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Travel: Glen Lyon

Thirteen years ago Jamie Grant fell in love.

A blanket of frost hugs the ground at Invervar. Photograph: Jamie Grant
A blanket of frost hugs the ground at Invervar. Photograph: Jamie Grant

A passionate, heartfelt love but not a conventional one. A photographer, Grant's love was not for a partner (he had fallen for wife Fiona years earlier) or a child (son Tom, now eight, was not yet born). Instead, his heart quickened for an uncompromising landscape scarred by ice and moulded by the elements.

Glen Lyon in Perthshire, at 34 miles Scotland's longest enclosed glen, has been in Grant's life ever since. He moved there in 2001 and the glen has become a source of inspiration, a place of solace and the subject of his first book, Winter In Glen Lyon.

"It has been a big part of my life," says Grant, 44, who was born in Papua New Guinea to a Scottish father and an American mother, and who "had a very nomadic childhood". His book, which documents the landscape of Glen Lyon and the people who live in it, includes images from 2001 until 2012. "It's been more than just a project," says Grant, who has taken pictures for organisations such as the Refugee Council, WWF, the John Muir Trust and the Scottish Wildlife Trust.

"We moved [to Glen Lyon] 12 years ago so it has been more than a decade in the making. There is a lot of reportage - the book captures a community as well as a landscape. I have never believed you can separate a landscape from its people."

The book, filled with hundreds of striking black and white images, has an intriguing mixture of vast, sweeping landscapes and friendly portraits. There is an icy shot of Loch an Daimh next to one of Stevie, a local wearing a skip cap on a boat. Then there is Bill (all the people who appear in the book are given first names only), sitting in his caravan surrounded by paperwork and empty cans of Guinness followed by - a few pages later - an eerie shot of the Glen Road. The people of Glen Lyon, it seems, are as important to Grant as the snow-capped hills.

The decision to document Glen Lyon only in winter was an obvious one for Grant. It is the season, he says, when the glen reveals its most beautiful side. "I think winter is often overlooked, but there is a real spirit to it that is worth exploring. It can often be a very reflective, contemplative time. There is a stillness and calmness."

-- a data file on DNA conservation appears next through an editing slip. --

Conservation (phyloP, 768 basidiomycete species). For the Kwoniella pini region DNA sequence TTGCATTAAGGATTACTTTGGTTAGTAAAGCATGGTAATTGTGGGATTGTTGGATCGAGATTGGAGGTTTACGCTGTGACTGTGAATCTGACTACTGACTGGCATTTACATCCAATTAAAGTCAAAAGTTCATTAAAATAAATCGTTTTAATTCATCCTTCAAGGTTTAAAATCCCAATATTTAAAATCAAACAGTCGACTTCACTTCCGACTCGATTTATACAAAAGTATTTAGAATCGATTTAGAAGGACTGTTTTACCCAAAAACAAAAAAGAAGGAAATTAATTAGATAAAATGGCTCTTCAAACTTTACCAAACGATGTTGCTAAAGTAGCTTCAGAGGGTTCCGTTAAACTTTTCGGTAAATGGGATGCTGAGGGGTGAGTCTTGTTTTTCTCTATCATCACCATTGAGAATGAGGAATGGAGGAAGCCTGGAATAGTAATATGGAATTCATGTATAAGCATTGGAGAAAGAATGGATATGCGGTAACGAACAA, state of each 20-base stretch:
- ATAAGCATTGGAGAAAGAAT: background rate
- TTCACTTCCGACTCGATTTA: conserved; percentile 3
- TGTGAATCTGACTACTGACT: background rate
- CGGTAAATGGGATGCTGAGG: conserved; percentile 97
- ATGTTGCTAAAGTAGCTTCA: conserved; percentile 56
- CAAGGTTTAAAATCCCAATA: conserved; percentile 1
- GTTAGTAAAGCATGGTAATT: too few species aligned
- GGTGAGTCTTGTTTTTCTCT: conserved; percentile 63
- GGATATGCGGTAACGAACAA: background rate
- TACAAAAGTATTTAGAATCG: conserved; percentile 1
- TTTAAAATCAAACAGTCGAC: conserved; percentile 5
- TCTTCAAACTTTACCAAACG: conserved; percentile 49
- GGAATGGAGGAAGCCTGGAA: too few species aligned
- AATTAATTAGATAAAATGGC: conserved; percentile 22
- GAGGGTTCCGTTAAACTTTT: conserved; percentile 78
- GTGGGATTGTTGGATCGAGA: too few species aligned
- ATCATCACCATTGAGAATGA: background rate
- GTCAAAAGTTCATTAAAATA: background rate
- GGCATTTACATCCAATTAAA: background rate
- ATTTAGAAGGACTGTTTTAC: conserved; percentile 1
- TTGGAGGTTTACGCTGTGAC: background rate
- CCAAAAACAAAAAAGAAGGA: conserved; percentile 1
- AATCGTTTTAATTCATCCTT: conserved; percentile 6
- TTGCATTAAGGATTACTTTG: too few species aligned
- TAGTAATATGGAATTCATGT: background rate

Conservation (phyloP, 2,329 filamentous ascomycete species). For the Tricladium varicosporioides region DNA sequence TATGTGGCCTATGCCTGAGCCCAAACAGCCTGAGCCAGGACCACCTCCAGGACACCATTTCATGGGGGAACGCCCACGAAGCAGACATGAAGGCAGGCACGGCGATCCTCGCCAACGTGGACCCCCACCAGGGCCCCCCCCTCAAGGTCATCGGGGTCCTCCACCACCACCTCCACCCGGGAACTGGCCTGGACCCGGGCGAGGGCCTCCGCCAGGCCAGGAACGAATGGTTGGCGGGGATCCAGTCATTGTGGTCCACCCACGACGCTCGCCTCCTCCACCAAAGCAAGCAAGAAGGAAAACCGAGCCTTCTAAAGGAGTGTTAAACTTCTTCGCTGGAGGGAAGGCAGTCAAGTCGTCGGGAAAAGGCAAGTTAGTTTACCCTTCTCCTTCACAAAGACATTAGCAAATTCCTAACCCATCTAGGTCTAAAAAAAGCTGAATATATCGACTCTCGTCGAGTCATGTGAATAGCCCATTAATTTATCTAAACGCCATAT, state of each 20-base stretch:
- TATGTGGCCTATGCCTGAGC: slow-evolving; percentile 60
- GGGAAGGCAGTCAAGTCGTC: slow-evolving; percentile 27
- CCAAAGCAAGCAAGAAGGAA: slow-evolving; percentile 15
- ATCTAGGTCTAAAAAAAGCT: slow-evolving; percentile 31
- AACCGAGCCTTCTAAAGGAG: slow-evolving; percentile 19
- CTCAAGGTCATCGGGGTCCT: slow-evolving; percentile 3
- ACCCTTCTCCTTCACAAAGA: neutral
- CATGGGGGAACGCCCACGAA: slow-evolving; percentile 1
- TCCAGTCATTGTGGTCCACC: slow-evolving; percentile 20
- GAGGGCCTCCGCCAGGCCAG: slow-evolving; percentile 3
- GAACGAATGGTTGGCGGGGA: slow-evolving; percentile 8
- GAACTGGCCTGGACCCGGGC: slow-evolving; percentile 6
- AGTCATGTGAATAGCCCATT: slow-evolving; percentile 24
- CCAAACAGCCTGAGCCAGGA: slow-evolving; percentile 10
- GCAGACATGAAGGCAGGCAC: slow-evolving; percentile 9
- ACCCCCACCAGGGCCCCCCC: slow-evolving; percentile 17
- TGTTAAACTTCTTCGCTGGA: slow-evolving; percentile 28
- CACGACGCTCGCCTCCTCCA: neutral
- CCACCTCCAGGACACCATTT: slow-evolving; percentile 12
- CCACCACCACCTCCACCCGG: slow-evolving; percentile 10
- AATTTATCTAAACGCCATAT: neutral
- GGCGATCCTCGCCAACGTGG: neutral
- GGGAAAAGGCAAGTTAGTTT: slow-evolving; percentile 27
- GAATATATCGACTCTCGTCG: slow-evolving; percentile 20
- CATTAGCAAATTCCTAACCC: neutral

Reflective, contemplative, even poignant - all words that perfectly describe the photographs. "There is a lot of heart in these pictures," says Grant, who says many were taken while he was out walking in the hills grieving his parents, who both died after he moved to the area. "I felt compelled to be out alone and it was a way of grieving. So in some of the photos there is a starkness and a rawness. Those are photos I could not take now - there is an emotional journey there as well as a physical one."

Although Grant has been hillwalking for years - he spent many hours as a boy walking with his father - physically the journey along Glen Lyon's snowy slopes was a testing one. Winter can last from November until early April and getting into spots where he could take photographs was, Grant says, as tricky as getting the perfect shot. "I have always been a keen hillwalker but I was not very confident in wintry conditions," he says. "I have had to learn how to find my way as safely as possible up the bens - crampons, ice axes, navigation. I have learned a lot about hillcraft and also had some hairy close calls." Including one occasion when the wind prevented him from hearing his friend James, who was calling out for help as he was stuck and clinging to the side of a hill. The pair made it down safely; Grant admits becoming a father has made him more cautious.

An old Leica M6 film camera became one of the most important items in his kit. He decided to work with film rather than digital because he wanted to document Glen Lyon in soft-toned black-and-white images he could develop in his dark room, but also because the Leica was easy to work with when his fingers would "freeze up" in the sub-zero temperatures.

Were the frozen hands and frightening close calls worth it? You will have to judge the book for yourself. But for Grant, at least, the last decade spent braving the winter winds has been a positive experience. "I feel lucky to have had the opportunity to do this," he says. "It has never felt like work."

Winter In Glen Lyon by Jamie Grant is published by Watermill Books, priced £25.

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